When your flood insurance falls short | Feb. 12, John Romano column
Owners: Take preventive steps
John Romano's column omits a key aspect of this story — these homes are likely to be flooded again and again unless preventive measures are taken to reduce the risk.
Taxpayer-subsidized flood insurance does provide critical rebuilding assistance to people whose homes have been damaged in a flood. Yet rebuilding these properties without incorporating more protective measures after a flood event traps homeowners in the cycle of "flood, rebuild and repeat." This cycle is not only a hardship for the impacted homeowners, but is also a burden on the taxpayer-backed National Flood Insurance Program, which is $25 billion in debt.
That's why owners of homes at high risk of flooding should take actions, like elevating their homes to satisfy local code requirements, to reduce their flood risk. This not only lowers their exposure, but the exposure to taxpayers who ultimately cover the NFIP's massive debt.
Additionally, these homeowners are not "left in the lurch," as Romano implies in his article. When required to elevate due to a substantial damage assessment, FEMA guarantees $33,000 to homeowners to help cover that cost, in addition to paying to repair the flood damages to the home. More assistance is available if needed in the form inexpensive loans.
Requiring flood-damaged homes to be better protected is not unfair, but what is unfair is expecting taxpayers to repeatedly pay to rebuild homes that will flood over and over.
Joel Scata, Chicago
The writer is a project attorney with the Natural Resources Defense Council.
Court rejects Florida's 'Docs vs. Glocks' law Feb. 17
Danger in the home
Bravo to the 11th U.S. Circuit Court of Appeals for determining that doctors can ask patients about gun ownership. This is a First Amendment issue for doctors who are trying to protect and safeguard the patients and families who may have firearms in their residences. Physicians realize people with guns in the home are three times more likely to die from homicide than those without guns at home.
Further, physicians know when a child or teen is killed by a firearm, the gun that killed them comes from their own home 72 percent of the time. And because between 6 and 14 percent of firearms-owning households with a child under 18 have an unlocked and loaded firearm, it is understandable why doctors want to ask about the accessibility of these firearms.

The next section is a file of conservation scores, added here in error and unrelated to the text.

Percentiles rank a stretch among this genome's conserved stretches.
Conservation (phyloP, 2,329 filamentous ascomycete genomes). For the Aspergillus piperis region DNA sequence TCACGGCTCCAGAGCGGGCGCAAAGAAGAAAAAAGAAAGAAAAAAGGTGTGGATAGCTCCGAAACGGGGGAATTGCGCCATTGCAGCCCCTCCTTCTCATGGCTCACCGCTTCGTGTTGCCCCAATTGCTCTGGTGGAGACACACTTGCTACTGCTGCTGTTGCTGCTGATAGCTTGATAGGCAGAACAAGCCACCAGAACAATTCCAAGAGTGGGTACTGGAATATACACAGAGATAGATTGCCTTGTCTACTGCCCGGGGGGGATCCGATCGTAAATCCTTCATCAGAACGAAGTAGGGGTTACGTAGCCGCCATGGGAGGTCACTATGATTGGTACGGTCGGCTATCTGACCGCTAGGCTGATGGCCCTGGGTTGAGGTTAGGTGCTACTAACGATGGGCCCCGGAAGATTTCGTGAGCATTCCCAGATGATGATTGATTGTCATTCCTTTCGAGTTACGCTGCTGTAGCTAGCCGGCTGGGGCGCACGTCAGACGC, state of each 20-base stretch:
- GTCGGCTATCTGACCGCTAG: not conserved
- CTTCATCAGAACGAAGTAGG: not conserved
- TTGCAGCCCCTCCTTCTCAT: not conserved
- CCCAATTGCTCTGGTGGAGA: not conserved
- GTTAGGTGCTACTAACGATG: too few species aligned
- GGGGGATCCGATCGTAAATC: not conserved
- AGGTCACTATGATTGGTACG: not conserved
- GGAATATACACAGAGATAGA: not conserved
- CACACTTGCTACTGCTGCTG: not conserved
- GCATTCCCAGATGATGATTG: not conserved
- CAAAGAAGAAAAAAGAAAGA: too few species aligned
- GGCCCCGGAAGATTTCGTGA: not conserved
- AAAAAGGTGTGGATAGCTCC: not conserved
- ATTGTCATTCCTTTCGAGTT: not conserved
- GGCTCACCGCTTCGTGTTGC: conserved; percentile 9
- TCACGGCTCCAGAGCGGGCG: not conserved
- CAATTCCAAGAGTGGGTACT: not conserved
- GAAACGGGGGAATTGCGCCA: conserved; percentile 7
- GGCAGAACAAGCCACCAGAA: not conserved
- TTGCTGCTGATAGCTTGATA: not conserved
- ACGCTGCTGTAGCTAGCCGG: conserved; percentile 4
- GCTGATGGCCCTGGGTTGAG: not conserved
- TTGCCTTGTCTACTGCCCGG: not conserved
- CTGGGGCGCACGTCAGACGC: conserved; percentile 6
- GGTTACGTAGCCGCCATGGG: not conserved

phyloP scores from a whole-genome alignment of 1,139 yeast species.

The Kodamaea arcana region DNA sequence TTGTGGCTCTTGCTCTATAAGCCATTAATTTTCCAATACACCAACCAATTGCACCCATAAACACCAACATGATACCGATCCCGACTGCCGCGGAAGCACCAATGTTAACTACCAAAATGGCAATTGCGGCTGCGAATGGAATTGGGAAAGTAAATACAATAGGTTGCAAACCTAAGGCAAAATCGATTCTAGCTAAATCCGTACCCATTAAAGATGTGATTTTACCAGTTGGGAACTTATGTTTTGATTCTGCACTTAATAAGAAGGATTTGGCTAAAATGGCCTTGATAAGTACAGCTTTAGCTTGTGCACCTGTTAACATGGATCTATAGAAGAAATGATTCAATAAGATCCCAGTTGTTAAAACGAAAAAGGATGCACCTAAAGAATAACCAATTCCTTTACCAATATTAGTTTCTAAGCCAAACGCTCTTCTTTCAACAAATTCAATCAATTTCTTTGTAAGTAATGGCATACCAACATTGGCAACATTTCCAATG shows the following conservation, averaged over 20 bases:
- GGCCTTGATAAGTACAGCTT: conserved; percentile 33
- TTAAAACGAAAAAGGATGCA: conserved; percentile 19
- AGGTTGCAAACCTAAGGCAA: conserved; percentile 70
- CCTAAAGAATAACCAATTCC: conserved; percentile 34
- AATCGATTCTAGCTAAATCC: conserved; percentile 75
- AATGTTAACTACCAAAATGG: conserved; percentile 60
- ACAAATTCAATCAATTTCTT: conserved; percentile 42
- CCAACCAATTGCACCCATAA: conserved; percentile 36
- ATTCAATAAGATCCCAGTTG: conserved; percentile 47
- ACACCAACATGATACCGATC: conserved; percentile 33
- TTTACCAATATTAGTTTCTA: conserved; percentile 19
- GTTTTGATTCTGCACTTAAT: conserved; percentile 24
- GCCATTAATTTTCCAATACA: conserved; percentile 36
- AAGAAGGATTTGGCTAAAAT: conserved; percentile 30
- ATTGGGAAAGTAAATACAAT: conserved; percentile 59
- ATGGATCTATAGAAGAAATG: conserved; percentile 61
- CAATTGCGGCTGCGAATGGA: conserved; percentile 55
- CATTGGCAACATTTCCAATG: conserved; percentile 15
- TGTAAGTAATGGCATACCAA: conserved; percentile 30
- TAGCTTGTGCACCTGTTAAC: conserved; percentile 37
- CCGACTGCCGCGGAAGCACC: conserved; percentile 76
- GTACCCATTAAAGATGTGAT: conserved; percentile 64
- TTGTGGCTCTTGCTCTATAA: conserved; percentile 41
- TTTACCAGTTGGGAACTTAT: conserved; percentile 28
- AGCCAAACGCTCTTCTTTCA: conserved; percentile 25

Joan Lund, Tampa
Trump punches back | Feb. 17
Public should fight back
Watching President Donald Trump rant about the "dishonest media" is like hearing a bad joke with no punch line, as his own lies are so frequent and obvious. It's nothing more than a distraction to divert attention from the very things he claims are "fake news," like the Russian oil deal he stands to profit from, the leaks coming from his own administration and his attempts to subvert the Constitution at every turn.
His latest press conference was wackier than any reality show, but when he starts calling the media the enemy of the American people, it's time for the people to stand up before government-controlled media becomes the next executive order on his agenda.
Dennis Bush, Tampa
Need for a free press
From President John Kennedy's administration to President Barrack Obama's, I have never experienced any anxiety about our country's future until now.
After watching President Donald Trump's alarming performance during his press conference, I feel he is totally unqualified for the presidency. His lack of respect for the press corps and the First Amendment is disturbing. His goal seems to be to delegitimize the press. Now more than ever, we need a free press to hold our elected officials accountable for their actions.
Kenneth Henderson, Tarpon Springs
Trump's bizarre behavior
I found the president's behavior toward reporters Jake Turx and April Ryan to be appalling and reprehensible. Turx, in particular, asked a reasonable question concerning the increasing level of anti-Semitic activity in this country. Instead of giving a reasonable answer, the president complained the question was "complicated" (it wasn't), rudely told Turx to be quiet when the reporter attempted to further explain his question, and stated categorically that he was neither anti-Semitic nor racist, instead of answering the question.
The president's defensive response was rather bizarre, since Turx had already said that neither he nor his community considered the president antiSemitic. The president's avoidance of addressing the anti-Semitism issue, here and at other times, says to me that he doesn't want to offend those of his supporters who are anti-Semitic.
Diane Kornick, Clearwater
A long way to go | Feb. 19
Smaller may be better
I noticed in the pictures in this article, there were very few riders on each of the buses. This raises the question: Have the Hillsborough or Pinellas County transit authorities considered replacing these large, expensive, mostly empty buses with smaller, more cost-effective vehicles that could cover more routes in a shorter time and give more people access to the system?
The transit authorities should be open to purchasing smaller vehicles with lower maintenance costs, while promoting job growth with the additional drivers needed, to more adequately meet the demand for public transportation.
Bob Howard, St. Petersburg
Affordable Care Act
American lives at risk
Repeal with no reasonable replacement of the Affordable Care Act and the dismantling of the Environmental Protection Agency will kill more Americans than ISIS.
Lee Cook, Tampa